In one of your Letters you once expressed a Wish to know Some Circumstances of the Negotiation of Peace, which might serve to shew whether Mr Jay brought me over to his opinion that We ought not to treat with Mr Oswald, without a Commission to treat with The United States, or whether I brought him over to mine. The inclosed Copies of Letters to Congress, to Vergennes and to Mr Jay himself will...
I have received several kind Letters from You, Since your Arrival in London for which I sincerely thank you as I do for your friendly Attentions to my Sons. Those young Gentlemen have had a Severe Tryal of their Prudence: but the Neutral Character of their Country, I should Suppose, would protect them from Insult as well as from Danger. The Fate of Holland, will I presume have no unfavourable...
I received, with great Pleasure, your kind letter of the 28th. of June, inclosing Mr Bordleys Notes, on the outline of the 15th. Chapter of the proposed general Report from the Board of Agriculture. Mr Bordleys Observations shew him to the be a Farmer of uncommon intelligence as well as experience. If I should ever have the Courage to send Sir John Sinclair any Remarks on the Report I shall...
I have been so much of an Antiœconomist as to leave your Letter of June the fifth unanswered to this day. The Defence of the American Constitutions, is not I apprehend a “Misnomer.” Had the Patriots of Amsterdam repulsed the Duke of Brunswick from the Haerlem Gate, an History of the Action, might have properly been called an Account of the Defence of Amsterdam: although the City, on the Side...
I embrace with pleasure the opportunity by my sons of presenting you many thanks for your kind Letter and obliging present, of an elegant sett of your new edition of the history of Republic’s. I know not whether experience of the evils, physical, moral & political of simple Governments, will recommend to the public my poor speculations in favor of mixed forms, so as to give you a profit by the...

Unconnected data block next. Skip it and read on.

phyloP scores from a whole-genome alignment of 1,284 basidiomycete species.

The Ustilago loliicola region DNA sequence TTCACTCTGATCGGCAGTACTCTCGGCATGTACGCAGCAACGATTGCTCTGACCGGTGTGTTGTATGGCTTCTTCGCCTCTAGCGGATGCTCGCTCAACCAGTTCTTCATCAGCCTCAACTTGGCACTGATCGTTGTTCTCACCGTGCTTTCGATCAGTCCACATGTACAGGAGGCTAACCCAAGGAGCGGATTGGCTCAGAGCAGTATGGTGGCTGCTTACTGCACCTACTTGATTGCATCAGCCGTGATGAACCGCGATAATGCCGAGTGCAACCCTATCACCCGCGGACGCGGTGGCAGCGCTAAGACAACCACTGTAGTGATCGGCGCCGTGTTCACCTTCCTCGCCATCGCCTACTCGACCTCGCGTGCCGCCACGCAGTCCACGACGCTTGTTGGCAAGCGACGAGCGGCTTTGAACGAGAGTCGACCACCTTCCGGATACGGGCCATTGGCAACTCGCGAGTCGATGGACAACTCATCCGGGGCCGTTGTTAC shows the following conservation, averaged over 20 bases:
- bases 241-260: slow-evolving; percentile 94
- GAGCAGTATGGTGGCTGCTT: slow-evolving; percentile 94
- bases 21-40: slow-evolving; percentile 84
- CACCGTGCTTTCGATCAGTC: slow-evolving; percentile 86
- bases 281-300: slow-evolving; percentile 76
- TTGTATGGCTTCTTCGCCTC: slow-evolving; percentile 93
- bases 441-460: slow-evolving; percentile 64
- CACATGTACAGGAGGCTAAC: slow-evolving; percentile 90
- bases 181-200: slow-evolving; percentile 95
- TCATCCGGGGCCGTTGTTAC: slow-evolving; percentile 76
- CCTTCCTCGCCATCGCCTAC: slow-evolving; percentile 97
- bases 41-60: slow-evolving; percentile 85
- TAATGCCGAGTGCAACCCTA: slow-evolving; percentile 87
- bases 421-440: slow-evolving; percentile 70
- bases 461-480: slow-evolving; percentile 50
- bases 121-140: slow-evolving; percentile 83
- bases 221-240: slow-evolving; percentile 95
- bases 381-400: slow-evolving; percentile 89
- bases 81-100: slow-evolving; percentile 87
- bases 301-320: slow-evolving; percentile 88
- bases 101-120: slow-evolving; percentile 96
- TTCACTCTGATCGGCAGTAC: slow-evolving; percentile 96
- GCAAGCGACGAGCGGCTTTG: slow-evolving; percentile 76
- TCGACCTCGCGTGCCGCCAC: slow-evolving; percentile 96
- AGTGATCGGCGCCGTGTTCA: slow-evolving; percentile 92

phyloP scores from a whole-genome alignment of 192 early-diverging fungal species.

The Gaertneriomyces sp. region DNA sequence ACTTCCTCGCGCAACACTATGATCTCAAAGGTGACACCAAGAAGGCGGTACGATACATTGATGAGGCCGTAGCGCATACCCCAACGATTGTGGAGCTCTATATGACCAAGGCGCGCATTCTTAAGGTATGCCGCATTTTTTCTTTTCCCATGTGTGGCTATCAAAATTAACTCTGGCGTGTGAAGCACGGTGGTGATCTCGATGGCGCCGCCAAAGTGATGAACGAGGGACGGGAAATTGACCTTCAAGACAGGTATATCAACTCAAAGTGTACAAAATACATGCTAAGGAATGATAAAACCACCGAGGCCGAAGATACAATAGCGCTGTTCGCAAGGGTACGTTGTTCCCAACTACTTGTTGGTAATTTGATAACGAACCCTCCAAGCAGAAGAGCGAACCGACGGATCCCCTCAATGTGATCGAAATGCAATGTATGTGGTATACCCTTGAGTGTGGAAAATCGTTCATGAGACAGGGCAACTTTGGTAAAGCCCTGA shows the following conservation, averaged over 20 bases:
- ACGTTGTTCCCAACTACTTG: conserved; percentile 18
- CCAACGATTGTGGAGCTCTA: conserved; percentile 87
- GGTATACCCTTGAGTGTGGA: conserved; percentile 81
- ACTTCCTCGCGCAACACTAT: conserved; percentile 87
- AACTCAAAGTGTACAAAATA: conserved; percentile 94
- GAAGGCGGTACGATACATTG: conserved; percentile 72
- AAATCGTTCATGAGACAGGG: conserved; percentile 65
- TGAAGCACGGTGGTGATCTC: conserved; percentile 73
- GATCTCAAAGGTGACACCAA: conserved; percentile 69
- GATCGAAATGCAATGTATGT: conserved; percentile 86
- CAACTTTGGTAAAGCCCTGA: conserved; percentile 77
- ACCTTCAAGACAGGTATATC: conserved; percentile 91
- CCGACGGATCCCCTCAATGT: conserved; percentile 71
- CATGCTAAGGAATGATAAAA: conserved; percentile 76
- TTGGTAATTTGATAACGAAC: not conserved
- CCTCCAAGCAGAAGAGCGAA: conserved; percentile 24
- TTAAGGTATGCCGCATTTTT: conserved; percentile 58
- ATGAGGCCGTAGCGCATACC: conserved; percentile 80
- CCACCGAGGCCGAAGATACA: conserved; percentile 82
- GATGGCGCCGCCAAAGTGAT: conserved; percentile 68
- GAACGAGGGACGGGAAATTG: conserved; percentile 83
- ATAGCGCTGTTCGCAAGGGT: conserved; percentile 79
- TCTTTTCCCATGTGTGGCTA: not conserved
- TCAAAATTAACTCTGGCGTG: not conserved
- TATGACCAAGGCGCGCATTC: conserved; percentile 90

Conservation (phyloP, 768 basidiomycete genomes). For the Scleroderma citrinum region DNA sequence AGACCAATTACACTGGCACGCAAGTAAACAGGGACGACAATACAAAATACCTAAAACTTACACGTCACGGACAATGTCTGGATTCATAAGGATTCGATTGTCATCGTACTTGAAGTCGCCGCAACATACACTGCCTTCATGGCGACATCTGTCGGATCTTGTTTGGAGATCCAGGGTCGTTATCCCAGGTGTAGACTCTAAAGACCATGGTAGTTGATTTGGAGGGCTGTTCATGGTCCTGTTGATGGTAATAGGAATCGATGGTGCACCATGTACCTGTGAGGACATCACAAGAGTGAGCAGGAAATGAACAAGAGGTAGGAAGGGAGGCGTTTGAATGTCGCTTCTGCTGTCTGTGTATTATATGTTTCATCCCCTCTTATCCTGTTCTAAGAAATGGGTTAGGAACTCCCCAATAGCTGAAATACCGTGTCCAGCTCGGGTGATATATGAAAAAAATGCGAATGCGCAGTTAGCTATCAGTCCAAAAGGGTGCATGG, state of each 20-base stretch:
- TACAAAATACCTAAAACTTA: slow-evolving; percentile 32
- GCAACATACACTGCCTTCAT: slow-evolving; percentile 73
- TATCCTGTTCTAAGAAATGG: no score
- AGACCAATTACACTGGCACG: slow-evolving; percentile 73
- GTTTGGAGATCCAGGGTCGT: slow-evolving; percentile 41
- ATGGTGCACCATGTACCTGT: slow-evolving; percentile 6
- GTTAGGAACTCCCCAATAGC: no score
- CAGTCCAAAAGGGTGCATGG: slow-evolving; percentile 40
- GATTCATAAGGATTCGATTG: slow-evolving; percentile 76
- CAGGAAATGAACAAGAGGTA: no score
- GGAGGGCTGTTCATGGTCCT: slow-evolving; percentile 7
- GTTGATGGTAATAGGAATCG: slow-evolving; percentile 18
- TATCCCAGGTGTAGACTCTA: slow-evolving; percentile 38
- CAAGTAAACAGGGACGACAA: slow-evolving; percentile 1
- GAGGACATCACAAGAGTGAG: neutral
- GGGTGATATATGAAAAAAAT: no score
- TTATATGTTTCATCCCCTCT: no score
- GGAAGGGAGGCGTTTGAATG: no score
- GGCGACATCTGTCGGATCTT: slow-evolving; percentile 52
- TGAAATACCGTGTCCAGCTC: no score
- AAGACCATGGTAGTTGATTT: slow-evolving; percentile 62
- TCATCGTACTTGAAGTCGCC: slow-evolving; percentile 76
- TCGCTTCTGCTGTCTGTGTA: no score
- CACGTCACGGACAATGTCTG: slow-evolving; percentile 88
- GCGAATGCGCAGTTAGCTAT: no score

Your Letter of the 4 th , has given me as much Pain by opening the Sceenes of Ambition in your neighbourhood as it has pleasure by the Elegance of its composition and the Intelligence with which it devellopes the Maneuvres of Parties and the Passions of Individuals. Another Drama at New York has been acted with equal Spirit and of more Importance. At Philadelphia too We have had our...
Col. Wadsworth, upon my inquiring after your health gave me the most agreable and favourable account of it, I have heard for a long time. It rejoiced me very much: and the Information he gave me of your present occupation, in preparing for the Press a new Edition of your Writings, gave me more pleasure than any thing I could have heard of you next to the perfect restoration of your health and...
The Secretary of State called upon me this morning to inform me by order of the President, that it was determined to nominate you to go to Holland as Resident Minister. The President desired to know if I thought you would accept. I answered that I had no Authority from you— But it was my Opinion that you would And that it would be my Advice to you, that you should. The Salary is 4500 Dollars a...
Your Brother Charles arrived on Saturday night from New York and has dissipated some of the Gloom of the Family. Your Mother however Seems pretty well recovered from her Indisposition: and Your Brother Thomas, tho very weak is on the Recovery, as We hope. The rest of the Family is well. In a Letter to your mamma, you intimate an Inclination to make Us a Visit. Nothing I assure you would be...